The RM65.6 billion is the area with the second largest allocation in the entire budget, where only 20 per cent is slated for development.

What do the economists think?

While economists note the inevitable need for Putrajaya to tighten its belt and slash spending, they said the government was unlikely to pull the brakes on crucial projects that would drive economic growth.

Economist Kristina Fong said Putrajaya has room to trim its operational costs for the day-to-day running of ministries and government departments, pointing out that the government had managed to use less than the Budget 2014 allocation for this purpose.

“We also believe the government has the flexibility to adjust operating expenditure relating to supplies and services; expenditure on supplies and services last year was slightly below the budgeted,” the RAM Ratings' Head of Research told Malay Mail Online in an email interview yesterday.

Another economist, Lim Su Sian, said Putrajaya has “limited' wriggle room as it would want to avoid being “overly conservative” in its spending to keep the economy growing at a healthy pace.

“Broadly speaking, there continues to be a thrust in capex (capital expenditure) spending by the government. I think that should be retained as it helps to achieve medium and long-term economic growth goal.

“Conversely I think where there's room to adjust is operating expenditure. Let's see which part of the operating expenditure can be cut back,” the HSBC economist who monitors the South East Asia market told reporters yesterday.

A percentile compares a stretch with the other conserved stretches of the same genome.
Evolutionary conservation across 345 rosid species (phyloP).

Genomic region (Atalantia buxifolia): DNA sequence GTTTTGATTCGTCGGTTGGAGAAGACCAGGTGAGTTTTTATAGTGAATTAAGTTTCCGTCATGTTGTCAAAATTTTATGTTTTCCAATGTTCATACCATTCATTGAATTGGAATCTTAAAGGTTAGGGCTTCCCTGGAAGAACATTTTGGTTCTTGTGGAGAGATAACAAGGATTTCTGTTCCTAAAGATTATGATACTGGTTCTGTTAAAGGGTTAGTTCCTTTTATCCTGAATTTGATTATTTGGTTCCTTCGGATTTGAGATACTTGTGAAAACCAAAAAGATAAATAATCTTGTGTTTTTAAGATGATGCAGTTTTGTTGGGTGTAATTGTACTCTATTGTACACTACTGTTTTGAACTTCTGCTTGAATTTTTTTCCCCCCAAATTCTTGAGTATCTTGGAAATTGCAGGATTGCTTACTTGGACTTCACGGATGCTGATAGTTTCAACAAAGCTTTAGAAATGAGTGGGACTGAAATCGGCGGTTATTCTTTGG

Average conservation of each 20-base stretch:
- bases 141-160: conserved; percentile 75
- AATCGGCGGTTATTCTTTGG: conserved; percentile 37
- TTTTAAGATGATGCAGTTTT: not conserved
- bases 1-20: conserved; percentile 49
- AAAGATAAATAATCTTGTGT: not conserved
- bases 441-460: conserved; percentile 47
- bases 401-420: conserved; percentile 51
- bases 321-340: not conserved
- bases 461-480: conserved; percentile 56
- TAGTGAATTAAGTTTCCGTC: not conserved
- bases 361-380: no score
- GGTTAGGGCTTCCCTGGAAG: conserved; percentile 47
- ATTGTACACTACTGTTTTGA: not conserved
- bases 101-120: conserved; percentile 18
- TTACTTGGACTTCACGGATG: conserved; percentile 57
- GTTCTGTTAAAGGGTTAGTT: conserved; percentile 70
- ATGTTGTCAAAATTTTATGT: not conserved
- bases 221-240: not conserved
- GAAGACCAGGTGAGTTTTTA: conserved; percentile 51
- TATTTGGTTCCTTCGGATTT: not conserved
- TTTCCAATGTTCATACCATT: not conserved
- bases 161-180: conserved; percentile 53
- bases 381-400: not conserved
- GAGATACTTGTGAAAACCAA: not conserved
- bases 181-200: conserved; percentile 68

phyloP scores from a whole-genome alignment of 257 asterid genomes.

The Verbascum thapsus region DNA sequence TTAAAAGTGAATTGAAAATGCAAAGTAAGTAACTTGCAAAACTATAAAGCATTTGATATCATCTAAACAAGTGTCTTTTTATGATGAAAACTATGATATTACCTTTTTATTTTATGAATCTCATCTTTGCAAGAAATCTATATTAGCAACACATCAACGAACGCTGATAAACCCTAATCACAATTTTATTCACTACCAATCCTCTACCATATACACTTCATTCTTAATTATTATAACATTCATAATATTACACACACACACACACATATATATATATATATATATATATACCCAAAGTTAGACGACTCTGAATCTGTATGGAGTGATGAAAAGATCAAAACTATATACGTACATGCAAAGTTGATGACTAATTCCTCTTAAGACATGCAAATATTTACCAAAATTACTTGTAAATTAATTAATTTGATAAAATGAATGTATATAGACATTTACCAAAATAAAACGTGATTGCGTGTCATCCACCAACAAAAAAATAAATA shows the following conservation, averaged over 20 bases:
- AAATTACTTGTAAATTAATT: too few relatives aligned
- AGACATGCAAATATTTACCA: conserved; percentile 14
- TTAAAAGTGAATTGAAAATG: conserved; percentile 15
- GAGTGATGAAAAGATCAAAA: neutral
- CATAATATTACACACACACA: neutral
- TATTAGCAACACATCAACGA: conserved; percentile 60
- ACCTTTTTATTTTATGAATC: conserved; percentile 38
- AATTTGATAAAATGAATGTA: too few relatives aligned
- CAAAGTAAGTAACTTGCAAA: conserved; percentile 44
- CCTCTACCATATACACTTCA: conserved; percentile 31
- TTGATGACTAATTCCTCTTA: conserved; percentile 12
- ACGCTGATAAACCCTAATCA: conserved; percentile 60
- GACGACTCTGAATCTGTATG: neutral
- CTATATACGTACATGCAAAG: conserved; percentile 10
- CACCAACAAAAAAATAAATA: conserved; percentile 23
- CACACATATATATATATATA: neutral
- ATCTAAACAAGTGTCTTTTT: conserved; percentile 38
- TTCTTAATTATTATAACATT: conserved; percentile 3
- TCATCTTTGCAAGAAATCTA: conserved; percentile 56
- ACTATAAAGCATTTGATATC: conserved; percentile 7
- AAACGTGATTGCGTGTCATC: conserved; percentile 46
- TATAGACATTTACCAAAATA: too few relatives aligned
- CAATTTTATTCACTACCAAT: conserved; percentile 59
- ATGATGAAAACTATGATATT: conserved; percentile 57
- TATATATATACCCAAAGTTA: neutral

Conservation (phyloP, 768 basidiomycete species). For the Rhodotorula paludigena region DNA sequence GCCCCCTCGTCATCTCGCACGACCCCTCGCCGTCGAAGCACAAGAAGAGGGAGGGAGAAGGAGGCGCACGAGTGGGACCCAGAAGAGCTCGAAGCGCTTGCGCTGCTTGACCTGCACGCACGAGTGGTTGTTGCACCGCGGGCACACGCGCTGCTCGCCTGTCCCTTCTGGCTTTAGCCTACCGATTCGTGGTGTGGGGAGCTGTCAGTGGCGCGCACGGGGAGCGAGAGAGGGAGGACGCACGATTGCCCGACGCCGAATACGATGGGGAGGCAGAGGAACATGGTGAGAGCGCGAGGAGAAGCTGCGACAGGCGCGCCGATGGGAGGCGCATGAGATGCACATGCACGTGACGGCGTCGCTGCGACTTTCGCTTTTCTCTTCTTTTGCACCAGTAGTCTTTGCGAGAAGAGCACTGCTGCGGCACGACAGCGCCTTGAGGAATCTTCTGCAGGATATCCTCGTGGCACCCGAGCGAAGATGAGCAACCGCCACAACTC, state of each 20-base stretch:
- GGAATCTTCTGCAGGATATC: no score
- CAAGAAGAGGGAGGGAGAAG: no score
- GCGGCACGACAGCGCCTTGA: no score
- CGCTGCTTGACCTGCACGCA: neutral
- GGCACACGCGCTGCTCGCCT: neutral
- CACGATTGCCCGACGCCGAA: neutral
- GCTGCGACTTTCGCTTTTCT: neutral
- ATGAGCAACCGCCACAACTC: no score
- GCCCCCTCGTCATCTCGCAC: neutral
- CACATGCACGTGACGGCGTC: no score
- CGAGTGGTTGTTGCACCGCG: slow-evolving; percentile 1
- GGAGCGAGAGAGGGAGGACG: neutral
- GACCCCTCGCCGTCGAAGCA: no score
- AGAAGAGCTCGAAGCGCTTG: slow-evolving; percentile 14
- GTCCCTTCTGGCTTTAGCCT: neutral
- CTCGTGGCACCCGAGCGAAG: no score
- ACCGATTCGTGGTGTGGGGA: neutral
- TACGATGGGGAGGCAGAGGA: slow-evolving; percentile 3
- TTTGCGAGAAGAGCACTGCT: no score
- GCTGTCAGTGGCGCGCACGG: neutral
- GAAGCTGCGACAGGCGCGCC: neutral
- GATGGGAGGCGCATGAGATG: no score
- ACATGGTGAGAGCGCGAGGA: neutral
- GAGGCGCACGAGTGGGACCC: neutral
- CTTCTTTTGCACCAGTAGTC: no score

In the Budget 2015 tabled last year, the government had carved out only RM50.5 billion for development, while the remaining 80 per cent or RM223.4 billion was dedicated to operational costs to run the country.

Cutting back on mega projects

Economist Suhaimi Ilias also said the government is expected to adjust its allocation for development and operating expenditure, predicting that crucial projects would be kept while others are placed on the backburner.

“Non-critical development projects is expected to be deferred ― this will not affect critical projects like MRT and LRT,” the chief economist of Maybank Investment Bank's research unit told Malay Mail Online in an email interview, also saying that the government should “control” its operating expenses.

Wan Saiful said the government should postpone or review “unnecessary projects” runned by government agencies or government-linked companies, citing 1 Malaysia Development Berhad (1MDB)'s massive Tun Razak Exchange (TRX) development as an example.

The focus should be on reconstruction and rebuilding in areas devastated by the worst floods in decades, Wan Saiful said.

He suggested that the government temporarily postpone financial incentives towards its pro-Bumiputera agenda in favour of non-financial incentives to entrepreneurs, besides cutting down on subsidies to firms including Independent Power Producers (IPPs).

He also said that Putrajaya should bring in the private sector through Public-Private Partnerships to cut down on government spending while delivering services to the public.

For Fong, the government would also likely defer projects which would now become more expensive as a weaker ringgit translates into more costly imports.

“There may be some re-allocations to the spending on both the operating and development expenditure side, with potential postponements of some projects, especially those with a high import component,” she said.